See other articles by Allan Tacca:

Eddie Ssemakula’s article yesterday, titled “When Your Lover Yawns” (from the Sunday Monitor of 19th June) was an interesting one.

In it, he speculates about what might have caused the abandonment of faith by a person who he once knew to be highly religious.

When I sit now to reflect on what could have driven my brother from his Christian convictions, I suspect one to be his lover(s). his girlfriend(s) must have yawned at him. Yes. Yawned. They must have yawned at his faith. They must have yawned at him every other morning he opened the scriptures.

They must have yawned everytime he picked the remote control and turned on a sermon. They must have yawned every time he showed them his sexual purity pledge card. They must have yawned. And he must have given up.

Ssemakula decides that it could have been the young man’s girlfriends that led him astray. One after the other, they purportedly kept “yawning” every time the young man turned on religious programmes on TV, read the bible, or declared his sexual purity – leading to this man’s apparent deconversion. He then goes on to quote various scathing utterances of Paul in the New Testament such as “do not be yoked together with unbelievers” to remind Christians that they should not associate too much with those that do not share their beliefs.

Apostle Paul called this whole obsession “yoking with unbelievers” and warned us “Do not be yoked together with unbelievers. For what do righteousness and wickedness have in common? Or what fellowship can light have with darkness? What harmony is there between Christ and non-belief?

In the case of the young man Ssemakula speaks of, these would be the alleged yawning girlfriends.

What I did find odd about the article was that no mention was made of WHY these girlfriends might have been yawning. I will therefore propose some likely explanations, because I too have found myself “yawning” (or more accurately, express disinterest), when confronted by someone trying to preach to me:

  1. Perhaps his girlfriends have seen that the most pious among their flock are also the most hypocritical. They have seen the Catholic Church’s gross mishandling of the notorious child sexual abuse scandals, and how many of the prominent anti-gay pastors in the US have turned out the be gay themselves. They have also seen local bishops in Uganda receive brown envelopes from presidents, they have seen the most respected local pastors involved in financial fraud and sex scandals, they have seen choir girls at their local church get pregnant one after the other. In short, in their experience, the more ‘godly’ one has claimed to be, the more ‘immoral’ they have often tended to be – and we’ve all met people like that, haven’t we?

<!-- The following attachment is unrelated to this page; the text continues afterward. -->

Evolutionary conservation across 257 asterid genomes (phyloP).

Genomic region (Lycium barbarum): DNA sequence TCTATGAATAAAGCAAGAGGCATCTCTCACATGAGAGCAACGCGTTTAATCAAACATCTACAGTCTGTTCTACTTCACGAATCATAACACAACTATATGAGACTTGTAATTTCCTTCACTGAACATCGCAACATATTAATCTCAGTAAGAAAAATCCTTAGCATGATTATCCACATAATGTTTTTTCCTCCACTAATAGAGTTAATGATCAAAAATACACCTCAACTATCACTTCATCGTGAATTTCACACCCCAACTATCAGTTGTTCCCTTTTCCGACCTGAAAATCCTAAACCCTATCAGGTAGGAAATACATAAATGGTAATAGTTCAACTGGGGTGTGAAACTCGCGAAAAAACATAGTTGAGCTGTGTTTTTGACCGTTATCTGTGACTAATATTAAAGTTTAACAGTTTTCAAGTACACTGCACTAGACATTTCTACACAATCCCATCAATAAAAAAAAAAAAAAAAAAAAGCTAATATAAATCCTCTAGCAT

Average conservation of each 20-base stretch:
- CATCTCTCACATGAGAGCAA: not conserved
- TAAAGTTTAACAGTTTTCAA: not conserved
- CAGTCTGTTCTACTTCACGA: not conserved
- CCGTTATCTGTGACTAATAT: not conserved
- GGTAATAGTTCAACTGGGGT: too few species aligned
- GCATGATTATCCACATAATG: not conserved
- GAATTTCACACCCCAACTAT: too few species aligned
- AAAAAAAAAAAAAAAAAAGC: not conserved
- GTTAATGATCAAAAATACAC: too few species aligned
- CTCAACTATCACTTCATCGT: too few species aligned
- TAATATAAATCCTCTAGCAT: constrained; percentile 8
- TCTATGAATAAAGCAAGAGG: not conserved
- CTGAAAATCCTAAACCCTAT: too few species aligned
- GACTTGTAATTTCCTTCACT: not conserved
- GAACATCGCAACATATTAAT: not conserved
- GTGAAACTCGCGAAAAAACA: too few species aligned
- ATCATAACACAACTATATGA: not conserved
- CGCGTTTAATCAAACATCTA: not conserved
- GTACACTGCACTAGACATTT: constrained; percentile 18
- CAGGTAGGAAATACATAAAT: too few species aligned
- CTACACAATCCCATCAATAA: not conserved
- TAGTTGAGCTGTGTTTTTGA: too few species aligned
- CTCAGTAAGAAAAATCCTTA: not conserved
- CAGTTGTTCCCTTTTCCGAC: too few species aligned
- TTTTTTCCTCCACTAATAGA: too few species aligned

2. Perhaps his girlfriends have come to realise that Christianity is one among thousands of other religions that have existed in the past. They see that all religions make mutually contradictory claims about truth, none of whose claims are falsifiable, or empirically verifiable, so there is no way to tell which religion is true, and which is false.
  3. Perhaps his girlfriends know that the bible, just like any other ‘holy’ book, was written by, and inspired by man. (Why should we take seriously what somebody called Paul wrote in the bible? He is a human being like anyone else, prone to the same faults and delusions as the next person. Not to mention the fact that almost half of the epistles attributed to him were not written by him but by anonymous authors). They may have also noticed the bible’s many factual errors, as well as its contradictions. They might also be aware that a council of bishops met and decided by voting what books would or would not be excluded from it.
  4. Perhaps they know that purported accounts of alleged miracle healing are reducible to fraud, exaggeration, misreporting, or the placebo effect.
  5. Perhaps they know that religion is not necessary for morality, fulfilment or purpose in life – and see that many people are living happy lives without it. The world’s two biggest philanthropists, Bill Gates and Warren Buffet are, in fact, non-believers. Perhaps those ladies are even familiar with the volumes of actual research in existence that show a negative correlation between religiosity in societies and societal health, when measured based on indicators such as respect for human rights, democracy, level of employment, access to education and medical care.

And these are all facts.

If, in the face of all this, some self righteous person went about saying that all who do not abide by the religious doctrine he holds to are wicked, damned or evil – then one cannot be blamed for yawning, can they?